The most likely cause of your problem will be this weather at the moment, in 20 years of turf farming we haven’t seen it so dry as this in such a short period, some turf farms are struggling to produce turf, so don’t feel bad. Your lawn will need 2-3 years to become fully established, that’s how long it takes to build a root system to cope with this extreme dry period. Sounds like the damage is somewhat done, but usually Sir Walter has the ability to recover, better than any other lawn we have farmed. By all means top dress damaged areas, then keep moist until fully recovered. Understand that at the moment evaporation rates are currently 6.8mm per day, therefore over a week your lawn needs 47.6 mm to maintain moisture levels, this is only while this heat is about. Seaweed solutions will help your lawn, but you need a major boost, so use Sir Walter fertiliser, as this is blended just for this type of situation. In other words, water, water, water, at night when its cool or early mornings, soaker hoses work well using a tap timer, your lawn should recover with some top dressing, fertiliser, and plenty of water, just keeping it moist. Hope this hepls

  6. We always had a great lawn, last year during a really wet season, it was suggested to us to top dress our lawn with crusher dust to help with drainage. So we did, the lawn loved it. It grew through beautifully, but during the winter it seemed to die off in patches, and then we had bare spots in the lawn. Mainly it affected the broadleaf, the couch on the footpath had no troubles. Summer came again it started to revive itself and the patches almost disappeared. The process is starting again with the cooler months coming in. Can someone please advise me what is happening and how to fix it.

    • Hi Tracy,

      To answer your questions I need more information about your lawn variety and where your lawn is as in what state of Aust.

      To me is sounds like you are in the cooler parts like Victoria. Where the patches are forming each winter, you could dig a hole to investigate what’s under the turf, because it seems when conditions for lawn to grow are good the lawn does okay.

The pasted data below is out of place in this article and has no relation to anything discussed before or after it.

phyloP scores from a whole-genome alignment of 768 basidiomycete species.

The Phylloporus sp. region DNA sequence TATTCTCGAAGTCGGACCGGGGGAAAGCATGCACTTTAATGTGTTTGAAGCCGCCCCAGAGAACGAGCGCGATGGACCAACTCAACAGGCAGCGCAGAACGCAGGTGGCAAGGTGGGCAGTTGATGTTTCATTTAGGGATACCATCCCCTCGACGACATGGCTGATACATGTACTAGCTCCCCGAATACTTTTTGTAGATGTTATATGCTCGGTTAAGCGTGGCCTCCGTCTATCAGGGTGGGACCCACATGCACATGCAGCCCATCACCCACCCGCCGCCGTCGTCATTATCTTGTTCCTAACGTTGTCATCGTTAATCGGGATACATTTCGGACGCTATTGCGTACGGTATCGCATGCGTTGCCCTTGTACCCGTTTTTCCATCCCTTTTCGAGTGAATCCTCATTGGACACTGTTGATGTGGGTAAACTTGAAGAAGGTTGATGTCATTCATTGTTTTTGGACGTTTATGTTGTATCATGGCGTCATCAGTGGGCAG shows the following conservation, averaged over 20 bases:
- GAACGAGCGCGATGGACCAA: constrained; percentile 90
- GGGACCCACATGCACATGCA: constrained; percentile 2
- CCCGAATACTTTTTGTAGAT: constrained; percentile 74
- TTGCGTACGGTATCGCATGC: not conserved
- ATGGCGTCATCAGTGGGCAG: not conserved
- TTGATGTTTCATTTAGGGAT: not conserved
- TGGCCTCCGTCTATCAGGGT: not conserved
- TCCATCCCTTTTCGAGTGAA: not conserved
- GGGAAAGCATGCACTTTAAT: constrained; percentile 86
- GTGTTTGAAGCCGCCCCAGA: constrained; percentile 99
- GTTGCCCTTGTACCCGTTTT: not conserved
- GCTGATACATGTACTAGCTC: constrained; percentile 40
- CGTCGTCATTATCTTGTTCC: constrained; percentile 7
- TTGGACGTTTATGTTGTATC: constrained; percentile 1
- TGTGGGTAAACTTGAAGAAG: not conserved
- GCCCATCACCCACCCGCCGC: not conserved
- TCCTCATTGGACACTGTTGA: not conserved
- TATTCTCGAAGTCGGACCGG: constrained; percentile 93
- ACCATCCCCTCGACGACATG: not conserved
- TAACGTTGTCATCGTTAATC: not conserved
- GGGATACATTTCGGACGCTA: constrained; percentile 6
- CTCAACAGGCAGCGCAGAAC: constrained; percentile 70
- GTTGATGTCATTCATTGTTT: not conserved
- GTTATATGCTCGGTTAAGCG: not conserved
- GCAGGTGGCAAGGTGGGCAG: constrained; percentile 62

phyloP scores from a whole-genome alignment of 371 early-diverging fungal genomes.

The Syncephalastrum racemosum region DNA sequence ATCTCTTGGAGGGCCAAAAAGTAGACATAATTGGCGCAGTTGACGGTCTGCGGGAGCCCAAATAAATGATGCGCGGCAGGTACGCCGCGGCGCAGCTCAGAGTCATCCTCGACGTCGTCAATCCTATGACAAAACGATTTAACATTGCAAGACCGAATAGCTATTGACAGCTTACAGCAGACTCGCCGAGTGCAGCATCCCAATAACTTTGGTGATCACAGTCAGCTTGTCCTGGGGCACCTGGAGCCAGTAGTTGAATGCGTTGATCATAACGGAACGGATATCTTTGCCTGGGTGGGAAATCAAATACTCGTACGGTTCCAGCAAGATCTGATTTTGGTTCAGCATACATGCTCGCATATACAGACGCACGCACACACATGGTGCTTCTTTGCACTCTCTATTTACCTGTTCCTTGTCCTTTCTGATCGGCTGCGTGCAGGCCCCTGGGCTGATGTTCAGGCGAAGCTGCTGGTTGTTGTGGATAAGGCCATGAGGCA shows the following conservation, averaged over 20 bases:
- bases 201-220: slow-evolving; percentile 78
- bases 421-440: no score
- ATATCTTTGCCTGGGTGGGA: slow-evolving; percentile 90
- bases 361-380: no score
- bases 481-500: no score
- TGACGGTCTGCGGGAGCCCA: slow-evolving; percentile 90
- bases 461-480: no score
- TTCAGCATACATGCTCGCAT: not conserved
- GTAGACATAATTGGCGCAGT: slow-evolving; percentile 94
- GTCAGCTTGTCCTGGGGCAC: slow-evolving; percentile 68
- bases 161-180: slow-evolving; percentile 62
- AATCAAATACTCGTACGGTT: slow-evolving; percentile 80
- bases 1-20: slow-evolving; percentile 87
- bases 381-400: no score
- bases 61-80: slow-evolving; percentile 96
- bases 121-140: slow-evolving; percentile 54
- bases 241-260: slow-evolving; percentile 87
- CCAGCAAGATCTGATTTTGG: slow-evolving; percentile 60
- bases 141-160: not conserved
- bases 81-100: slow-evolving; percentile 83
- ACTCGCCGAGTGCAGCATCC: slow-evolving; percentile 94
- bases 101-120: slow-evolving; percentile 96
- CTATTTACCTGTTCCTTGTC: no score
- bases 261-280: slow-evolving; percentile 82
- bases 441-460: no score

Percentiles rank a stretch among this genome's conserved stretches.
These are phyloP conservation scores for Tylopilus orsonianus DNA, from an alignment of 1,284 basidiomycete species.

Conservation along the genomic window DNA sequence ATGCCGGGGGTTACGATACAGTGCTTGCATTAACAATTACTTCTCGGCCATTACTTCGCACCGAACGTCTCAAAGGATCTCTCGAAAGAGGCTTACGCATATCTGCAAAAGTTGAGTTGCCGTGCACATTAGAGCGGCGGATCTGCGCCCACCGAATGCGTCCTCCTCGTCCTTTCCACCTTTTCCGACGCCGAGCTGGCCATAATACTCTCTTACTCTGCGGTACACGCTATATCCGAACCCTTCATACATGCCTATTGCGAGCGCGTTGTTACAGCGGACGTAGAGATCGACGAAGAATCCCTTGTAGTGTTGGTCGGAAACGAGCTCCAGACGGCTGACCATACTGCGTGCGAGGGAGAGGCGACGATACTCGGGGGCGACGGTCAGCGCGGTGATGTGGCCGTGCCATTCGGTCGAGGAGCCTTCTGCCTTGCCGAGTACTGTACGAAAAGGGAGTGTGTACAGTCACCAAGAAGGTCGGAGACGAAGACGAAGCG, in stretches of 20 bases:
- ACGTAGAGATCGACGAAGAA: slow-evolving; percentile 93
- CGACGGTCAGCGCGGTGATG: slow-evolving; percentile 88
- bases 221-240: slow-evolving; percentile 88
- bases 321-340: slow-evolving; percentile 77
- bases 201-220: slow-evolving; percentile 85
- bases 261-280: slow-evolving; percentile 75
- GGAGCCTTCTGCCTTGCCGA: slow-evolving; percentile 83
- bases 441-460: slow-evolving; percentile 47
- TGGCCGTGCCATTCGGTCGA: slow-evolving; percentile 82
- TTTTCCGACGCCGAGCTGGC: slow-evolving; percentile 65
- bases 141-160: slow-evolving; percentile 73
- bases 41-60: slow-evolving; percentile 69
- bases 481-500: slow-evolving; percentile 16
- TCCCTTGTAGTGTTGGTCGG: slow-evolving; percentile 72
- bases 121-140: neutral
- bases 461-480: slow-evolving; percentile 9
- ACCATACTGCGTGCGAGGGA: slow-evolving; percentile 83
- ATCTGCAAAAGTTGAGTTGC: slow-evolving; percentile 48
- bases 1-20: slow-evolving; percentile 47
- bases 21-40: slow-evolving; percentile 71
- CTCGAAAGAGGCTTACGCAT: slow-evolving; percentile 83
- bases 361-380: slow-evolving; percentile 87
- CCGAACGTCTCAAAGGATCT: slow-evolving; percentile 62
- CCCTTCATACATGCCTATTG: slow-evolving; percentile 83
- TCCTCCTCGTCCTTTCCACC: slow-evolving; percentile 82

Send me some more information to

      info@daleysturf.com.au

  7. I laid 40 m2 of Sir Walter aproximately 9 months ago after rotary hoeing the ground and turning in soil conditioner. All has been well and the lawn has been regularly fertilised as per instructions, and we are always asked ‘how do we keep the grass so green’. That was until just recentlywhen I noticed a silvery area appearing in the centre of the lawn. On closer inspection, I saw that the normally robust growth was now diminished in the area of concern, and looked pale in colour and about half the normal thickness. So far, I have tried anti lawn beetle products but no evidence of dead beetles has emerged. I’m about to try an anti fungal product call ‘Mancozeb’ with the hope that this will restore the lawn to it’s healthy self as the area has now spread into a much larger portio of the lawn, very quickly. I haven’t top dressed the lawn since installation as it’s quite flat in appearance, but I’m thinking this may now have become a factor. Your comments and advice would be very welcome as I’m about to pull my hair out !!!! Kind regards…Doug

  8. Hi Doug,

    About 9 months, hmm yep, that’s when the roots of Sir Walter would be about to enter the area of soil that you have not rotary hoed, and the lawn variety doesn’t like something down there, it could be a fungal thing, but most unlikely as Sir Walter tolerates fungus here in SEQ, hmmm I’m assuming you are local, so it would help for me to know that.
    Whatever the case is, remember this, it takes 3 -4 years for a Sir Walter lawn to become fully established, by then the roots system will be in a better position to handle all the things we ask of a good lawn. So give the lawn a feed in the damaged areas, light top dressing with some organic clean organic soil, and it should encourage the repair process.
    Use Sir Walter Fertiliser at 2.5 kg per 100 m2 and repeat this in 4 wks time